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Data flow: inexpensive third-party data and mathematical models now allow insurers to underwrite small and midsize commercial accounts as thoroughly as big risks and personal lines.

Underwriting insurance for small and midsize businesses has been something of a stepchild for the industry. Premiums per risk are typically small, so insurers can't afford to conduct the same level of intensive underwriting scrutiny as is typically done for large accounts. Nor is there the high volume that has allowed insurers to bring technology to bear in personal lines underwriting.

But small to midsize commercial lines underwriting is finally catching up with personal and large commercial lines underwriting through smarter use of technology. It's now feasible for underwriters to bring in third-party data automatically. With richer data, they can make better, more accurate underwriting and pricing decisions. This third-party data falls into the following three categories.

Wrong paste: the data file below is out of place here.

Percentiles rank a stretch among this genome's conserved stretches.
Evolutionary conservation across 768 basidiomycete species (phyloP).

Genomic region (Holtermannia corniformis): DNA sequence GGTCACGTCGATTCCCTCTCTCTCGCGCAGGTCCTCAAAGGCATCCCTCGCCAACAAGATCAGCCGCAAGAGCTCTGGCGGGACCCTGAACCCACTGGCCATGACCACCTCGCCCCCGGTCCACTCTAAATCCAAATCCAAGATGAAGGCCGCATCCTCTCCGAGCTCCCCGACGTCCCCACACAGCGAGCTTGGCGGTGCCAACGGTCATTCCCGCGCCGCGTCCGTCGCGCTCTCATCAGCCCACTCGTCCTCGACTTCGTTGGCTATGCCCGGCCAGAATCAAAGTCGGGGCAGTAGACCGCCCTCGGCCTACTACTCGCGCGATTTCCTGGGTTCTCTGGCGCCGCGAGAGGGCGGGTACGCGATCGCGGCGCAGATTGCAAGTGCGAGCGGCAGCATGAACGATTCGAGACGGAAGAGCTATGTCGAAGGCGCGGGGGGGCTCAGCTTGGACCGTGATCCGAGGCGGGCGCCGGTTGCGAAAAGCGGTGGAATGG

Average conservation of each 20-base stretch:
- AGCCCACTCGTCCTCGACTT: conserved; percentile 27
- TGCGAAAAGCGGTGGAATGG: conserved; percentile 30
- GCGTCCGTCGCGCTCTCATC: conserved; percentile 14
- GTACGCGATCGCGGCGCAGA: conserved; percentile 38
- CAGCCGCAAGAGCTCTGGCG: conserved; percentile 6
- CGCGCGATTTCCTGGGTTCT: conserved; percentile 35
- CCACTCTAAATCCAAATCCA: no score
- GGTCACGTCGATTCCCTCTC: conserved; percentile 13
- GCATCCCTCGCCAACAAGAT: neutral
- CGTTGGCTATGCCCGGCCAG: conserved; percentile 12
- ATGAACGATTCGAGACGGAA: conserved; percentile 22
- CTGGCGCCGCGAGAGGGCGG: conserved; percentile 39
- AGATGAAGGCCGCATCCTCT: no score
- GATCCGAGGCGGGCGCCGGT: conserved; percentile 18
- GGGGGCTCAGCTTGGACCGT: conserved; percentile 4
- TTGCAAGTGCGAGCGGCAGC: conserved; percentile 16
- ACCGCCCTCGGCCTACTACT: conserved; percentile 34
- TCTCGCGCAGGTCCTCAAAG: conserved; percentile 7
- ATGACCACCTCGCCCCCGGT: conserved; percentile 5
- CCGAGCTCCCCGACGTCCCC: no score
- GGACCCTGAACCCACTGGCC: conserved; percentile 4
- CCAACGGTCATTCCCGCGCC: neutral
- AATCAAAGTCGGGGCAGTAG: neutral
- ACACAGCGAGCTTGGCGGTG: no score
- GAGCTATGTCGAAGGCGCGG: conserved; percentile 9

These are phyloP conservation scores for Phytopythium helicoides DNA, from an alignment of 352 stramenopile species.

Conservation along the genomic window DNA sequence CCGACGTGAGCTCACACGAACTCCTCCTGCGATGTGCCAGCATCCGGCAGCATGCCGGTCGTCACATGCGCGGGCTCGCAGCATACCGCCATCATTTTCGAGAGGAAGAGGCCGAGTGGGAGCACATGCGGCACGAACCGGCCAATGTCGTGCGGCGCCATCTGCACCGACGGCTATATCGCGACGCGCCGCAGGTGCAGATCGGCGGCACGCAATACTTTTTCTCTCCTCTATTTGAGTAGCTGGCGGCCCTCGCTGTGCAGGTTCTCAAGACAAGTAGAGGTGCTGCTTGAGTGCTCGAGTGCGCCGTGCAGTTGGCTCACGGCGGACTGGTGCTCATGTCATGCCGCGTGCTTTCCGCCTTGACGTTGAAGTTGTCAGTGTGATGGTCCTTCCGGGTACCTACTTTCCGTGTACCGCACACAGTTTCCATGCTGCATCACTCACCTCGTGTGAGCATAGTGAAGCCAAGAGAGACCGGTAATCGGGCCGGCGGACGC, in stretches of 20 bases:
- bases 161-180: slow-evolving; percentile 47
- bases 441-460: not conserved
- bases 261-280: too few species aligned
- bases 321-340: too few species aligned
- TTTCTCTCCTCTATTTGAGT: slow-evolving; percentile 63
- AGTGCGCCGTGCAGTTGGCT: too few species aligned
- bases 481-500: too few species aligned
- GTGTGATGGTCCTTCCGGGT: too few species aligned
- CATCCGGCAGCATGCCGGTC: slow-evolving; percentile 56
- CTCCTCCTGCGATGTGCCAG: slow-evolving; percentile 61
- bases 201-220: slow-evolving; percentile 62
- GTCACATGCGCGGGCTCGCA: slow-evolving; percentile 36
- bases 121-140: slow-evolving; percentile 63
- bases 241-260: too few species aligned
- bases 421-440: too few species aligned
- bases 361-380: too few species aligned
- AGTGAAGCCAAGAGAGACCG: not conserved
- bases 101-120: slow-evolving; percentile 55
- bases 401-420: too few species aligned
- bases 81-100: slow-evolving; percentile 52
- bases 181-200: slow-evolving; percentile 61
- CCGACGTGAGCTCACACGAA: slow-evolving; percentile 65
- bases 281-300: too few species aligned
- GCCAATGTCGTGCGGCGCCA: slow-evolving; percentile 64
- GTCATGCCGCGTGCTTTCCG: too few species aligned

Validation. This includes data that validates information supplied by the insured, such as building valuations or the gross weight and original cost of a vehicle. Under the traditional underwriting model, the insurer simply relies on the application. But this information isn't always accurate, and it should be validated. For example, in commercial auto, rates are based on the original cost of the vehicle and its gross weight, which the applicant may not really know. If they're understated, the insurer won't collect an adequate premium. With access to a third-party database, the underwriter can crosscheck the application to make sure that the weight and cost are consistent with the manufacturer's numbers. Similarly, outside data can be used to validate the value of a building. Insurance to value is critical for both the insurer, which needs to collect adequate premiums, and for the customer, who needs building limits that will cover reconstruction costs and avoid possible problems with falling short of coinsurance requirements.